Strength, which refers to the maximal force a muscle is able to produce, is a pre-requisite at top level rugby. To develop strength, one has to lift heavy weights, but unfortunately one cannot sustain the demand of lifting heavy weights every workout, and one should thus vary the training stimulus. Low repetitions (ie. one to six repetitions), have been shown to be the most appropriate for gains in strength.
However, the repetitions which are prescribed are influenced by training experience. Until athletes have become sufficiently trained they should keep their repetitions above six. Players with weight
training experience may use heavier loads, closer to their 1RM (the maximum weight they can lift with correct form and technique for 1 repetition), but should use a varying range of loads in a periodised fashion to avoid overtraining.
Power is the maximal amount of force a muscle can produce over a specific time period. By definition it is a product of force (muscle strength) and velocity (speed). For optimal power development players need to focus on both strength and velocity training. Lighter weights should be used during power training as the emphasis should be on the velocity of the movement and not the size of the weight moved. Olympic-type exercises such as the power clean, hang clean, hang-pull etc. are perfectly suited for velocity specific training. Generally weights of 30-60% of the 1RM should be used for a maximum of six reps for power exercises.
Power exercises should also always be performed first in a non-fatigued state. Heavy strength training, which increases the force component of the power equation should still be continued in the power phase.
As the season approaches, there should also be a sh ift toward more specific fitness conditioning.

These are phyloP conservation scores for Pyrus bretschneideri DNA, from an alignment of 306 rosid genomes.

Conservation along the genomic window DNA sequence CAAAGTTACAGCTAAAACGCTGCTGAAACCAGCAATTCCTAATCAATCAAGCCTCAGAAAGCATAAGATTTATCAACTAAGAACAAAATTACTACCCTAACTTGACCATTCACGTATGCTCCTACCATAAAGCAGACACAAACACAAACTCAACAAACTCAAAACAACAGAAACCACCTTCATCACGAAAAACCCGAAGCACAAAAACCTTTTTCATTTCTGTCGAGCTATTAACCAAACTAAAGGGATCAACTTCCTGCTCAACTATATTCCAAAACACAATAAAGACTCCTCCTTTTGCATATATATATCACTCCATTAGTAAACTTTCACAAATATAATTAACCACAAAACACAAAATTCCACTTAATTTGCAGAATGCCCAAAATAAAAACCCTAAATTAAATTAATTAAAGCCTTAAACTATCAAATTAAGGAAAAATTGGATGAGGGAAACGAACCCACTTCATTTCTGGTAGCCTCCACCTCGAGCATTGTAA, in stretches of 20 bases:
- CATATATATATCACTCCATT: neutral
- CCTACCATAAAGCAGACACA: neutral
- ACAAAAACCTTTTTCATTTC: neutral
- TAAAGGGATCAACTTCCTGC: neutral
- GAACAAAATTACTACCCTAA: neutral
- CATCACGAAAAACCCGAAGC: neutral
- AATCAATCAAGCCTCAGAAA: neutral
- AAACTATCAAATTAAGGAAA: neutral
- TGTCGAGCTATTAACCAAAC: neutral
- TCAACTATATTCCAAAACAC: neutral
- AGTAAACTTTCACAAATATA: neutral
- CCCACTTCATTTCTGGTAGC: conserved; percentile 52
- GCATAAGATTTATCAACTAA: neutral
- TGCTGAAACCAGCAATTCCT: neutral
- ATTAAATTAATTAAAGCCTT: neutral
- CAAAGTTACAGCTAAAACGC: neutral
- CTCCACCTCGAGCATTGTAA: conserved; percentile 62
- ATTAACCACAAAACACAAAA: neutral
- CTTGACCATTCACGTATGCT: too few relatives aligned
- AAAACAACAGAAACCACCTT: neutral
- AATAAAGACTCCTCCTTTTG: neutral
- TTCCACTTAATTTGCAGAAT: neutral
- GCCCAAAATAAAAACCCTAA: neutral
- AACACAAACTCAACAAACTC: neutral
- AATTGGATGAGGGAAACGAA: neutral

The pre-season phase should include aerobic and anaerobic interval type training, and as the start of the season approaches a greater emphasis should be placed on anaerobic high intensity fitness conditioning with match specific conditioning drills which mimic the demands of a rugby match.
Match specific conditioning drills should attempt to mimic the activities, as well as duration, of periods of work in a rugby match. In other words, fitness drills which, for example, include static exertions (eg. wrestling), leg power (eg. driving contact shield), maximal intensity sprinting, and agility should be included to get players ‘match fit’. Agility is also an essential part of rugby specific conditioning. Speed, agility and quickness (SAQ) drills should also be included in the pre-season period to enhance performance.
During the pre-season period coaches should also adequately prepare players for full contact. Coaches should gradually progress contact sessions from contact shields and semi-contact drills to full contact drills to avoid unnecessary injury during the pre-season and condition players for match contact.
– This article was written for Saru’s BokSmart programme